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Home :: Archive :: 1996 :: May ::
Re: MUCH ADO about explication
Shakespeare Electronic Conference, Vol. 7, No. 0344.  Monday, 6 May 1996.

(1)     From:   W. L. Godshalk <
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        Date:   Sunday, 05 May 1996 16:21:35 -0500 (EST)
        Subj:   Re: SHK 7.0340  MUCH ADO about explication (paraphrase)

(2)     From:   Jeff Myers <
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        Date:   Sunday, 5 May 1996 21:08:59 -0400 (EDT)
        Subj:   Re: SHK 7.0340 MUCH ADO about explication (paraphrase)

(3)     From:   Joseph Lockett <
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        Date:   Sunday, 5 May 1996 20:40:51 -0500 (CDT)
        Subj:   Re: MUCH ADO about explication (paraphrase)

(4)     From:   Florence Amit <
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        Date:   Monday, 06 May 1996 15:38:59 +0300
        Subj:   re. MUCH ADO about explication


(1)----------------------------------------------------------------------------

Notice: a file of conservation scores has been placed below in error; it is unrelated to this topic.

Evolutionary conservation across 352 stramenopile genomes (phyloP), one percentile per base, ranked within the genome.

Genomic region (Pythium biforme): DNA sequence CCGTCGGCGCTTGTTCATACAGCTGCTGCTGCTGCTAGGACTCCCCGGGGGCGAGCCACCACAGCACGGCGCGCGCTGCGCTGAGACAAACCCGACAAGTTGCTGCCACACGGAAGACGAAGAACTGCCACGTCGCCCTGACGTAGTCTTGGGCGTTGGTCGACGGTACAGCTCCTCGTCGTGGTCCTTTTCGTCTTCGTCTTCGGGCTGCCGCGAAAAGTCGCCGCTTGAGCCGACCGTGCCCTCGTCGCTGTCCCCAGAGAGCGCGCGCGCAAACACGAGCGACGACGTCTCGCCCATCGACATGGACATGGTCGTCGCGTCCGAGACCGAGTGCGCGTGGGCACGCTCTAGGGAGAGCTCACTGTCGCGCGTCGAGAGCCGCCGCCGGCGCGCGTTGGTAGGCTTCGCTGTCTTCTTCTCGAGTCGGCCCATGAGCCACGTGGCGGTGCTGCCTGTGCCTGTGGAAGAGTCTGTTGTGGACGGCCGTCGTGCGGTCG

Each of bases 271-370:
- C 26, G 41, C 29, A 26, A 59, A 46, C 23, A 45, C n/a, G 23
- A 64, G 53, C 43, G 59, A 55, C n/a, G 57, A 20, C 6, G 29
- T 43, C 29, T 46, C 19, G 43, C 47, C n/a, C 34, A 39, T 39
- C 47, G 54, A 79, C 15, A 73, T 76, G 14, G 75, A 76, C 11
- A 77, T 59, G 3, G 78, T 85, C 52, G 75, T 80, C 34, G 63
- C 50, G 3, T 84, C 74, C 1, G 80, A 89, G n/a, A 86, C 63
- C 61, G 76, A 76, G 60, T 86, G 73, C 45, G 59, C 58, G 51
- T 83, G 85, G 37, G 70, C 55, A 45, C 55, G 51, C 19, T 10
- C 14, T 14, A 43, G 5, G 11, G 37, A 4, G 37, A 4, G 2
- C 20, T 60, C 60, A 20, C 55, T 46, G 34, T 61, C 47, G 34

From:           W. L. Godshalk <
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Date:           Sunday, 05 May 1996 16:21:35 -0500 (EST)
Subject: 7.0340  MUCH ADO about explication (paraphrase)
Comment:        Re: SHK 7.0340  MUCH ADO about explication (paraphrase)

Chris Stroffolino asks about this pssage: Don John says: "Fie, fie, they are
not to be named, my lord {Don Pedro}, / Not to be spoke of; / There is not
chastity enough in language / Without offense to utter them" (4.1.97-98).  I
assume that "they" and "them" refers back to "vile encounters" (93) in Don
Pedro's speech.  I assume that the "offense" would be given to the assembled
onstage audience -- if Don Pedro detailed Hero's supposed faults, and I further
assume that Don John does not want details to be given because details can be
falsified as readily as verified.  He wants the charges to be vague.

Chris is right in drawing our attention to Don John's strange charge that
"language" in general lacks "chastity enough" to detail Hero's "vile
encounters" without giving offense.  It may be hyperbole: e.g., she's so bad
that you can't talk about her without offending people!

Or is it a way of subtly absolving himself from the slander?  E.g., it's the
language that's at fault; don't blame me.  In any case, I wonder if Chris could
unpack his second paragraph for us.  Have some words dropped out? Obviously
"words" are important!

Yours, Bill Godshalk